So the idea/reason for this post goes back to a few tweets I had earlier this month about the individual win-loss records for Auburn basketball players so far this season:
Assuming I have the calculation right, I'm getting the following individual W-L for this year's Auburn major contributers so far:— Jacob Varner 👨💻 🏀 🌮 (@jacobvarner) January 20, 2020
Doughty: 1.82 - 0.91
Okoro: 2.09 - 0.39
McCormick: 1.66 - 0.87
Purifoy: 1.59 - 0.43
Wiley: 2.07 - 0.14
McLemore: 1.49 - 0.15
I tried to explain the calculations the in a general since on Twitter, but it’s obviously hard in even a series of tweets, so I’m going to attempt to explain it and some other related stats here while also diving more into this data for the entire Bruce Pearl era and looking at some interesting standouts.
Individual Win-Loss Records Explained
I got the concept of individual win-loss records from advanced analytics pioneer Dean Oliver, and specifically his book “Basketball on Paper.” Oliver is mostly associated with the NBA, and so some things don’t directly translate to college, especially in the context of one team, in my case.
Anyways, in my most basic explanation, individual win-loss records are supposed to show how much each individual player contributed to the wins and losses of the season. The best players should contribute more wins and less losses. While not practical, I like to think of this stat as showing what a teams record would be if you just had five of that one player playing all season.
Oliver’s stat takes into account two main things: the individual winning percentage for a player and the individual contributions to games the player has. Individual winning percentage is fairly easy to calculate, assuming you already have the individual offensive and defensive ratings for the player (those are fairly complicated, but you can read about them here or in Oliver’s book I just mentioned).
The simplest version of individual win percentage, which Oliver credits to Bill James, is:
The “games responsible for” stat is a little more complex, and I had to make some slight modifications to make it fit to Auburn and the data that I have available to me. Oliver uses four different metrics, percentage of team offensive possessions contributed to, percentage of team defensive stops made, percentage of team minutes played, and percentage of team games started. Oliver gives more weight to the first two for reasons he explains in his book.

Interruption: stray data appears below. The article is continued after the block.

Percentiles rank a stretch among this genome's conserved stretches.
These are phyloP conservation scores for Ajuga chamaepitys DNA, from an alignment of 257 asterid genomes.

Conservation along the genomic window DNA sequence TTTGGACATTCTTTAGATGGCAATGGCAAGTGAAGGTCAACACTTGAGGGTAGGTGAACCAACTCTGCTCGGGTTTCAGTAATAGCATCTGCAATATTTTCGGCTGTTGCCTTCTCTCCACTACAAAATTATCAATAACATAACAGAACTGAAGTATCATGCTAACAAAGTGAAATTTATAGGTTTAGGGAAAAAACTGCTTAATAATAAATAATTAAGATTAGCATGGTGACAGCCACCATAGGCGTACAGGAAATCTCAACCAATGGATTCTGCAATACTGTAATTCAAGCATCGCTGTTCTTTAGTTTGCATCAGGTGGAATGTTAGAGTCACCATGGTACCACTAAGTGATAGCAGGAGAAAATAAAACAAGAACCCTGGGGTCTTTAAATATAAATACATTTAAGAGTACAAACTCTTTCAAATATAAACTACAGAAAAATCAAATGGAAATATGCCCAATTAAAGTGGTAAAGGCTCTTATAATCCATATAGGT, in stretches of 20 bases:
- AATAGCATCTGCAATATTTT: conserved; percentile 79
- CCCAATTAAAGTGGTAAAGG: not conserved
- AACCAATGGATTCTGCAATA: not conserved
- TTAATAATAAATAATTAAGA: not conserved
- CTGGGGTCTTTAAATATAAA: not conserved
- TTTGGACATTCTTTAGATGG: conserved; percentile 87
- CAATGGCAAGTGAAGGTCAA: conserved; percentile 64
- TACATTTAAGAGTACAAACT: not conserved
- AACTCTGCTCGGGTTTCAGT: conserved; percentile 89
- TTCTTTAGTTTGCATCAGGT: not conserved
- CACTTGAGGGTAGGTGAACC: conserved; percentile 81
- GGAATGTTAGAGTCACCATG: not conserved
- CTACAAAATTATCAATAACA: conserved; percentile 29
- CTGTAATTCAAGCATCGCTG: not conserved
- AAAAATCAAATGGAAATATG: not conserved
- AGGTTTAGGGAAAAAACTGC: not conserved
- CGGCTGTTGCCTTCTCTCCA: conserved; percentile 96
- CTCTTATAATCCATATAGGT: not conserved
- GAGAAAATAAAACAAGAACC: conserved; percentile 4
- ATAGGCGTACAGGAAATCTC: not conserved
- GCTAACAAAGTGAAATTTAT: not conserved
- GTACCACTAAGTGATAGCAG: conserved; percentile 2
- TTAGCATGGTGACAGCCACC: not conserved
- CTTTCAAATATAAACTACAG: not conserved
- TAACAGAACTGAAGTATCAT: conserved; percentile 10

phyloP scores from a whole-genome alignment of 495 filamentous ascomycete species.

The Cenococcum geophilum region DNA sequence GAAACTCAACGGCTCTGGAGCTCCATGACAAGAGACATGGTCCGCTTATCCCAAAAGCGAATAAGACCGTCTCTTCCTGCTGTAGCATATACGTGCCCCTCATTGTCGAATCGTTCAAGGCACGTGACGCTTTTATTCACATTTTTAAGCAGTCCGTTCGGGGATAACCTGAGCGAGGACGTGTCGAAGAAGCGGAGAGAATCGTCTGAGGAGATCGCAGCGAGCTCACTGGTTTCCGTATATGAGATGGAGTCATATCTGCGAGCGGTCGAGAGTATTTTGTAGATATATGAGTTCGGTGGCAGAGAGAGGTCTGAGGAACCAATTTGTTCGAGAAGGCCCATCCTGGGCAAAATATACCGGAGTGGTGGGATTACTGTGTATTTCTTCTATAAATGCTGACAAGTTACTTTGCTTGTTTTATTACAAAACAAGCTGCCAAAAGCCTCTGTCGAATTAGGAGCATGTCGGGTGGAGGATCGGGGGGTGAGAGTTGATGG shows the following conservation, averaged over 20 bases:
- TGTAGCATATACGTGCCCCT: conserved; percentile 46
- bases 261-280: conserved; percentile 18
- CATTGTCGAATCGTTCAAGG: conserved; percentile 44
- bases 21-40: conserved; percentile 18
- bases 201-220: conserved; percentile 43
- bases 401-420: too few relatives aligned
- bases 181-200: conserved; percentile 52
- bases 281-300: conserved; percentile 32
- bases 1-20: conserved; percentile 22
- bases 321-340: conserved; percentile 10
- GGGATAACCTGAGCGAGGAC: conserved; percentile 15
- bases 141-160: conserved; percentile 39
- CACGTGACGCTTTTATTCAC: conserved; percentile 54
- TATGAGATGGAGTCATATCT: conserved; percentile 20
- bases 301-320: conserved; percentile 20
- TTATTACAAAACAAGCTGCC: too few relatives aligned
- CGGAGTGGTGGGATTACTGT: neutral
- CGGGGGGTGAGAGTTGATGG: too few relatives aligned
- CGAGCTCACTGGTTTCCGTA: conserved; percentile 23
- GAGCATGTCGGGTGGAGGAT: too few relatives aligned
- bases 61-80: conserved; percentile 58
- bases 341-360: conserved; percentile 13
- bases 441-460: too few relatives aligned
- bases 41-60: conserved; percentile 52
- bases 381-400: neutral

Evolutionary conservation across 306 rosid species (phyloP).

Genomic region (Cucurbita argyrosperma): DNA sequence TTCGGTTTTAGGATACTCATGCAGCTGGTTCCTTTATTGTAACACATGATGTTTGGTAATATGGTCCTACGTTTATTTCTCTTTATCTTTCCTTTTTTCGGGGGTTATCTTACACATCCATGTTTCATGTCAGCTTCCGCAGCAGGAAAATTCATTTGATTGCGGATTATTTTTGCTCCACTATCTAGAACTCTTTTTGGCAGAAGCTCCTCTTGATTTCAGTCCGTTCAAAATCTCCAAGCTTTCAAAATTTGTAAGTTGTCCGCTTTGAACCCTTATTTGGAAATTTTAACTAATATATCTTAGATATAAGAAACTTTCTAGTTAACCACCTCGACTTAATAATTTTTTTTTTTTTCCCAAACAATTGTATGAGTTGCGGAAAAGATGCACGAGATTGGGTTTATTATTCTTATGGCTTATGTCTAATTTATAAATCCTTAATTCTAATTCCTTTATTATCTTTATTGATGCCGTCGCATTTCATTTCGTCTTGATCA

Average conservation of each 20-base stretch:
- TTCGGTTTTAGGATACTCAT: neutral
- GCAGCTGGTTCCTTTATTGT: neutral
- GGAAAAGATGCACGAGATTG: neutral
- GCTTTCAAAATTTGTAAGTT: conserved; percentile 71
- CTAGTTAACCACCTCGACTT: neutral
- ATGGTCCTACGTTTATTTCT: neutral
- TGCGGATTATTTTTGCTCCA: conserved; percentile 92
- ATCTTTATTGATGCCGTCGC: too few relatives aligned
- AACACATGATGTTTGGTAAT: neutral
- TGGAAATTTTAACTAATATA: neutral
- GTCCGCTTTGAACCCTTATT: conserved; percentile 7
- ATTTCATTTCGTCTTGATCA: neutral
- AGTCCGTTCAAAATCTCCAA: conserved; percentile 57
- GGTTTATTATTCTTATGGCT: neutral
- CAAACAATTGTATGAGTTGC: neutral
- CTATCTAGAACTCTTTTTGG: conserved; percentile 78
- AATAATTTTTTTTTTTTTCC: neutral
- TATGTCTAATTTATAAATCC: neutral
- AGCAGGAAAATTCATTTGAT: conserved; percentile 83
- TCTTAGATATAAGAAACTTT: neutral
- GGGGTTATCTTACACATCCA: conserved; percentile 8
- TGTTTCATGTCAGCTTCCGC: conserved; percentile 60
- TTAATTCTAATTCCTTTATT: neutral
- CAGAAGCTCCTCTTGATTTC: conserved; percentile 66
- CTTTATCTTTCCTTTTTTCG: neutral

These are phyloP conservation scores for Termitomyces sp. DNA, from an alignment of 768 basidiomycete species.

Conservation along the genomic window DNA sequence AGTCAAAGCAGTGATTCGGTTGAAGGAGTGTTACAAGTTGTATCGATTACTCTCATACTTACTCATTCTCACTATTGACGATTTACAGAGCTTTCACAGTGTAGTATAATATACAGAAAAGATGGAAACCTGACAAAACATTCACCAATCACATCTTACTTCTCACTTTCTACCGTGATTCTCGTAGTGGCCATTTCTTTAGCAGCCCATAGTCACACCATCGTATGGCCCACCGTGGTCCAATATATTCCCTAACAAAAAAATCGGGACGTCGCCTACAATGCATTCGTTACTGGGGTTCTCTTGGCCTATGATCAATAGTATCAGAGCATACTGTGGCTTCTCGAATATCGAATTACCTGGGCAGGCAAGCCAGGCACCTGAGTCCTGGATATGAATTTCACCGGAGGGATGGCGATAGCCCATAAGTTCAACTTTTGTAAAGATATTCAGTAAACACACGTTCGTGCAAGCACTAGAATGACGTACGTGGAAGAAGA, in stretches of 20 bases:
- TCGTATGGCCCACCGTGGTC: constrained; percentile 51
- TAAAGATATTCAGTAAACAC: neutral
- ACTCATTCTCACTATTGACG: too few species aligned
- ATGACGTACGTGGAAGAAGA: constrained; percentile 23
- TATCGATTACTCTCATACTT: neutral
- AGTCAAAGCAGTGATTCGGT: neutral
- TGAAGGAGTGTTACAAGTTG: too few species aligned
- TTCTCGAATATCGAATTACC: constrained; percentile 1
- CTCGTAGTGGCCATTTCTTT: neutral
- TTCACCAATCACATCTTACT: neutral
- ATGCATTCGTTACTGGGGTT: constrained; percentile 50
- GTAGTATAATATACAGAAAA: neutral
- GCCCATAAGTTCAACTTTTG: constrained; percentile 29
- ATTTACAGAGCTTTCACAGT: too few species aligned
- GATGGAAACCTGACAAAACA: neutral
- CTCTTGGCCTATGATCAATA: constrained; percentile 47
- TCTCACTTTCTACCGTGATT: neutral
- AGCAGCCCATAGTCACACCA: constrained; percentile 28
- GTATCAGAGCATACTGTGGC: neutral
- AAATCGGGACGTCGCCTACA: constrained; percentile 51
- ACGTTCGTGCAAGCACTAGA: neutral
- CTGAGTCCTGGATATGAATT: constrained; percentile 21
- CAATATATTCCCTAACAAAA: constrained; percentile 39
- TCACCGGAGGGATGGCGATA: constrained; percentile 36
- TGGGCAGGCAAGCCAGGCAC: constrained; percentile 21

When I was getting these to work for Auburn, I found that the percentage of games started skewed the data too much since Auburn plays a 30–40 game schedule versus the NBA 82 game minimum. I also figured this portion was accounted for enough with the percentage of minutes played.
So for my final adaption of the formula, I calculated games contributed to as:
Both the percentage of offensive possessions and percentage of team defensive stops are factored into ORtg and DRtg, so their explanation is covered in the link above.
Lastly, the individual win-loss record is simply calculated as:
I’m by no means an expert, and have never been a teacher, so that’s the best I think I can do in explaining the stat to others. As with almost any of my stats I use or reference, feel free to leave a comment below or reply on Twitter and I’ll do my best to explain it further if I can.
Individual Win-Loss Records for Auburn Players
To get a sense of what the stat looks like with actual data behind it, here are the individual results for the past two seasons:
2019-2020 Season (Through 20 games)
2018-2019 Season (40 games)
I’ve sorted each of these tables by the games responsible for, the it should be in order of the most impactful player, whether they contribute in a good way or bad way, they’re making the most contribution.
Looking at the 2019–2020 season, the first thing that jumps out to me is how good Isaac Okoro and Austin Wiley have been. Both are the top two in individual wins and near the bottom in individual losses.